(Dorchester) Dorset, England.
The town lies 9.6 km inland from Weymouth Bay,
3.2 km N of the Iron Age hill fort of Maiden Castle.
Occupation probably began in A.D. 44 immediately following the destruction of Maiden Castle by Legio II
Augusta under the command of Vespasian. There is some
evidence to suggest the presence of a military garrison
on the site, but by A.D. 70 civilian development had
superseded it and Durnovaria became the cantonal capital of the Durotriges. It flourished as a Roman town
into the early 5th c. and has continued to be occupied
until the present day.
In the 2d c. the town was defended by an earthen
bank and ditch system, strengthened in the 3d c. by the
addition of a stone wall. The core of the wall is visible
at only one point, near the W gate, but the line of the
defenses, which enclosed some 28-32 ha, can still be
traced. The defended area is now heavily built upon and
largely unavailable for excavation, but parts of a regular street grid have come to light together with fragmentary evidence for a number of town houses.
The most substantial area to be explored lies in the
NW corner in Colliton Park (excavations 1937-39,
1961-63). Parts of nine buildings have been exposed
together with a street and a substantial culvert. Most of
the structures were industrial (stores and workshops),
and were provided with ovens, hearths, and a smithy.
Only one building was definitely a dwelling: it was a
house of some quality adorned with seven mosaic
pavements. Excavation in the SW quarter (1969-70)
has shown that here too industrial buildings predominated. Although structural evidence from elsewhere in
the town is fragmentary, and no public buildings have
yet been identified, the general impression is that of a
densely built-up area containing closely packed buildings most of which were, by the 4th c., constructed in
masonry. Stylistic consideration of the mosaic pavements has suggested the presence of a school of mosaicists working in the area in the early years of the 4th c.
The town was served by an aqueduct over 19 km
long (the longest in Britain). It was an open leet following the contours of the hills W of the town, entering
the walled area in the vicinity of the W gate; thereafter its course is unknown. The amphitheater lay 0.4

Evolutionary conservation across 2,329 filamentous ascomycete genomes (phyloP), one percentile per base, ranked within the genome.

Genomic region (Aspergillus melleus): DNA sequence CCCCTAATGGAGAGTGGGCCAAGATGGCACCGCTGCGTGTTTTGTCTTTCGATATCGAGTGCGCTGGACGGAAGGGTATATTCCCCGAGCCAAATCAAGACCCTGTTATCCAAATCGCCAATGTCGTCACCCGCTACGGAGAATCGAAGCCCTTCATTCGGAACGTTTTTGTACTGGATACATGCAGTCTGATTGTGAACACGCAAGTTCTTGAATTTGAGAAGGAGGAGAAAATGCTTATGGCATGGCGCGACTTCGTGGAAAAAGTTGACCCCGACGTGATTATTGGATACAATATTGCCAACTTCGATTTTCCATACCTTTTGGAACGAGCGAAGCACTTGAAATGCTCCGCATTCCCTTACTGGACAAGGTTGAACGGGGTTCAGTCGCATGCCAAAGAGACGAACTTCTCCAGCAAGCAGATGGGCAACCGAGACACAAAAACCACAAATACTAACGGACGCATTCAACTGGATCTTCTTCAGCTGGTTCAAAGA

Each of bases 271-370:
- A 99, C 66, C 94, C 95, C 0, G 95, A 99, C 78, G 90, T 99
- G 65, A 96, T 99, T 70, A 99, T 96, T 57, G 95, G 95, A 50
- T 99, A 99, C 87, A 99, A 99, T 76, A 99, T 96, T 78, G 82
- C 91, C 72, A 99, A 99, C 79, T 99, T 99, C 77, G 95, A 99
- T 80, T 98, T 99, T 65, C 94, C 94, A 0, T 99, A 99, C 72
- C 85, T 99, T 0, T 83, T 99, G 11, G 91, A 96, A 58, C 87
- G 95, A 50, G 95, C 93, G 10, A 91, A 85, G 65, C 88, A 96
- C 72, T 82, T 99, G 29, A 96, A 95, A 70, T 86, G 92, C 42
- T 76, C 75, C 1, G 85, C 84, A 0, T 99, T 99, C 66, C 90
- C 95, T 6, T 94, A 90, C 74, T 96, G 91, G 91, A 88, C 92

km outside the S gate, close to the road to Weymouth
Bay. The earthwork had originally been constructed in
the Neolithic period as a henge monument. Roman modification entailed lowering the arena floor and heightening the bank, together with the construction of a
fenced passage around the arena and chambers for
beasts and performers.
Large inhumation cemeteries are known on all sides
of the town, particularly outside the E and W gates. At
the Poundbury cemetery (W of the town) some of the
burials were in stone sarcophagi and lead coffins; one was
in a mausoleum with elaborately painted walls. It is likely
that some, at least, of the burials here are Christian.
Other evidence of Christianity consists of a hoard,
found in Somerleigh Court, containing more than 50
siliquae, five spoons, and a ligula, deposited ca. A.D. 400.
One of the spoons is inscribed AVGVSTINE VIVAS and another bears the sign of a fish.
While the main function of the town was to serve as
the administrative center of the Durotriges, its economic
importance is clear. Purbeck stone, marble, Kimmeridge
shale, and pottery from the New Forest and Poole
Harbour production centers all passed through its markets.
C. D. Drew & K. C. Collingwood Selby,
“The Excavations at Colliton Park, Dorchester,” Proc.
Dorset Nat. Hist. and Arch. Soc.
59 (1938) 1-14; 60
(1939) 51-65; R.A.H. Farrar, “The Roman Wall of
Dorchester,” ibid. 75 (1953) 72-83; Royal Commission
on Historic Monuments (England), An Inventory of
Historical Monuments in the County of Dorset
(Part 3) (1970) 531-92.
B. W. CUNLIFFE